It was one thing when skilled developers were saying, “We need to employ machine learning,” he adds. “Now, both their boss and the boss of their boss are saying, “I watched this fantastic demo.”
Isn’t it something that we ought to be doing?
It is no longer necessary for you to convince three layers above you that machine learning is a worthwhile technology.

Suddenly, data teams were unable to keep up with the necessary amount of work to connect various AI capabilities to their database, and as a result, they fell behind schedule.
To paraphrase what Puttagunta has to say about it, “It’s not like you can go employ a staff of 1,000 data scientists tomorrow if you’re a huge corporation.”
The creators of MindsDB believe their company can fill the need by circumventing the bottleneck by using the workforce they already have.
According to Torres, “we trust that developers will be the future machine learning engineers, even if they don’t call themselves machine learning engineers.”

Benchmark believes that MindsDB stands out in the crowded AI startup space due to the fact that it has more than 70 integrations between various databases and AI. These integrations include newly announced ones for open-source libraries such as Hugging Face’s and OpenAI offerings such as GPT-3 and DALL-E.
“They saw [the problem] earlier, and now the technology is just more sophisticated,” says Puttagunta, comparing MindsDB’s germinal years to the first five years of Amazon Web Services, when it quietly accumulated a product edge before cloud calculating attracted fan-fare. “They saw the issue earlier, and now the technology is just more advanced,” Puttagunta says.

In November of 2017, all parties came to an agreement over the fundraising. This coincided with the start of the company’s breakthrough moment for AI adoption.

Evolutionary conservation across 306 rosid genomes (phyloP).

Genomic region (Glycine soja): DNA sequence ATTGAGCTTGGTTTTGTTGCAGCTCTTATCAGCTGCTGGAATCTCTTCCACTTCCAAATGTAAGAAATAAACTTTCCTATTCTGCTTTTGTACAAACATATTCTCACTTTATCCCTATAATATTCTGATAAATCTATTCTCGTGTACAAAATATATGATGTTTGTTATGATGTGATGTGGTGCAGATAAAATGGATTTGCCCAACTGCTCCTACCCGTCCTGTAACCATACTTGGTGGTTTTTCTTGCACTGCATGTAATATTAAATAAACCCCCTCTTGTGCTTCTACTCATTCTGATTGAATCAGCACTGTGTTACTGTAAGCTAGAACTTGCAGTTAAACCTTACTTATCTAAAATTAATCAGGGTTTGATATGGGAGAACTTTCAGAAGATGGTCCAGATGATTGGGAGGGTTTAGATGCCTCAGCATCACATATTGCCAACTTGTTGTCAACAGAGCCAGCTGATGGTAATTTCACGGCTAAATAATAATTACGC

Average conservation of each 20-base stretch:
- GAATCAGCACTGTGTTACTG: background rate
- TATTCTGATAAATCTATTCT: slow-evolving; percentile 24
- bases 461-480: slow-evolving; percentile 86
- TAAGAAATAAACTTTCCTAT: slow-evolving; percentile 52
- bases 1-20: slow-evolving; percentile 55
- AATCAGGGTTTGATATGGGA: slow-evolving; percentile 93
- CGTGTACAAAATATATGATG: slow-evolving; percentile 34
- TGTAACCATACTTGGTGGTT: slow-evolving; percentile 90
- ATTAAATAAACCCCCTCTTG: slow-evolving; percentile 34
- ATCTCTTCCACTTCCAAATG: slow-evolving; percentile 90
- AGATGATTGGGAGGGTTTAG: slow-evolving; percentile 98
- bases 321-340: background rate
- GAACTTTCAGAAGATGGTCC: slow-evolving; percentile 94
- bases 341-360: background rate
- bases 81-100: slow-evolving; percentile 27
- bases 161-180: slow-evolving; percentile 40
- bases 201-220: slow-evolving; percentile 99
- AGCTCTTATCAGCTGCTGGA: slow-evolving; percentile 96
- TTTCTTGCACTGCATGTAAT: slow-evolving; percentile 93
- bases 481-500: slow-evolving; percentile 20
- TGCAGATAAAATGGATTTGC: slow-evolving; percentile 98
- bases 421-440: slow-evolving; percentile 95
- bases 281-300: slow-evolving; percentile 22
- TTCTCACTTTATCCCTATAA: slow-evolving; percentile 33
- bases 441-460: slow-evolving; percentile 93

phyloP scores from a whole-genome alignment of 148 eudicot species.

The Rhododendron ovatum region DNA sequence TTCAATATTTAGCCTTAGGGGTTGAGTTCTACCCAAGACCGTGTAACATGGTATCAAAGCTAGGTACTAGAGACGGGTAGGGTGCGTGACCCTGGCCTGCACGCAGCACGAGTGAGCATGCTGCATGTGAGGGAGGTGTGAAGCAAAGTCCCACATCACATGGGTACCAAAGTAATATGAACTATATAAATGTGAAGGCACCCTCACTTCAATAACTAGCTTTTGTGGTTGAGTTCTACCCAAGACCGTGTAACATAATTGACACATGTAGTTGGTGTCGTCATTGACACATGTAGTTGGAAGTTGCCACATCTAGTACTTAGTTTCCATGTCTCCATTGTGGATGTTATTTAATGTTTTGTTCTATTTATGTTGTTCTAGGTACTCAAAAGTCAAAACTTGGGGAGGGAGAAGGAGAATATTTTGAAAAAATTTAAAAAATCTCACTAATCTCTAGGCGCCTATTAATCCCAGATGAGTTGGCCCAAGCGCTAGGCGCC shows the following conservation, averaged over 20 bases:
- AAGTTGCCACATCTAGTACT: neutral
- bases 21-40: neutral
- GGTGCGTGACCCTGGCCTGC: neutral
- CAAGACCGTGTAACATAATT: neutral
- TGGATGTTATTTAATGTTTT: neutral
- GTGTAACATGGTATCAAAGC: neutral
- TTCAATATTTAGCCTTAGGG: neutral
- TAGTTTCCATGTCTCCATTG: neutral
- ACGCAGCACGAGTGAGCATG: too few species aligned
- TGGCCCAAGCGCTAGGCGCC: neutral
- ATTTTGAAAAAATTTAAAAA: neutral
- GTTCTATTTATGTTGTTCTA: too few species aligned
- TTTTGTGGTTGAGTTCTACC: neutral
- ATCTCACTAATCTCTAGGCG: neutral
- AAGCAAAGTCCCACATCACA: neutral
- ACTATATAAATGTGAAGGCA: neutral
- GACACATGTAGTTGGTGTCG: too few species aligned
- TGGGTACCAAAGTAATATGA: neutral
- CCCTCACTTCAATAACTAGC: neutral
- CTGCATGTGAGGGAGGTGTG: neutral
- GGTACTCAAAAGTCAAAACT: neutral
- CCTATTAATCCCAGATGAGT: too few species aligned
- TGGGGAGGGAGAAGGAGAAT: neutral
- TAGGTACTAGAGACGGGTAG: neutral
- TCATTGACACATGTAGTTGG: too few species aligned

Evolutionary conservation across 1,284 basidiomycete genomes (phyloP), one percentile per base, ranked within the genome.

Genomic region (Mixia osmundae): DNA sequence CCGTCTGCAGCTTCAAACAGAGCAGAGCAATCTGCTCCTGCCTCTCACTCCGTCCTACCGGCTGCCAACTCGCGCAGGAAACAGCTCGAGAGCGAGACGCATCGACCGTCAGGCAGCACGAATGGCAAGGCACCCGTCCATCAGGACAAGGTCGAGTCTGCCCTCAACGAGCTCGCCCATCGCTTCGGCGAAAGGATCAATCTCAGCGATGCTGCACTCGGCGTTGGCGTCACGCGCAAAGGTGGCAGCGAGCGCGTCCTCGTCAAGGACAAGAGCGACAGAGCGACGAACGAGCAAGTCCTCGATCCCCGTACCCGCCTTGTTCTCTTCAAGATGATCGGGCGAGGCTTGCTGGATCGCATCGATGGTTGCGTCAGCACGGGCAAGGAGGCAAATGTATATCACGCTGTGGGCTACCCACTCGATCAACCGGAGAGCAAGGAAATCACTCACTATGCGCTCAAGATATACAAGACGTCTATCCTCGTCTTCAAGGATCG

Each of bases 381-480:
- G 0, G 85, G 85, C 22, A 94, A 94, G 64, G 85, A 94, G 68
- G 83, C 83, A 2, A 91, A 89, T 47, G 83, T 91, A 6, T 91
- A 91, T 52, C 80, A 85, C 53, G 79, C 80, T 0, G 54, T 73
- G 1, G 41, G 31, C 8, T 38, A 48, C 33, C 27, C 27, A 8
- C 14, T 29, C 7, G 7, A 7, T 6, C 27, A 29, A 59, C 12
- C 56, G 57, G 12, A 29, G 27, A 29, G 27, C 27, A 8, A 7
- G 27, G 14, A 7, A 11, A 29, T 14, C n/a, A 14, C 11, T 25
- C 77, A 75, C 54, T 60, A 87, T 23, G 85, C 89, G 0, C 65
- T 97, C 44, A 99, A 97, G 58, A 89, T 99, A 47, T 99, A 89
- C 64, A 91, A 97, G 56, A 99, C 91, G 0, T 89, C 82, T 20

According to Carrigan, the money injection is intended to drive efforts being made towards commercialization.
At the moment, MindsDB has a staff of 22, but they are working towards reaching 40 by the end of the year.
Carrigan alleges that the company is working covertly with some of the biggest names in business, including one of the top five banks and one of the largest electronics manufacturers in the world: “They may have, say, 300 machine learning engineers, but 10,000 developers.”
Now, all of a sudden, those developers also have access to machine learning.

MindsDB also has the goal of enticing a new crop of AI-native firms that are smaller in scale to become its clients.
Torres recommended that they use Salesforce.
“I don’t want to mention that Salesforce will go out of business, but I promise that within the next year or two, there will be one hundred young generation working out of their garage with a method to customer relationship management (CRM) that is created from the bottom up with AI.”

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Adam Collins
Adam writes about technology, business and economics. With master's degree in Economics, he's presented six papers in international conferences. As a solivagant in the constant state of fernweh, curiosity is the main weapon in his arsenal.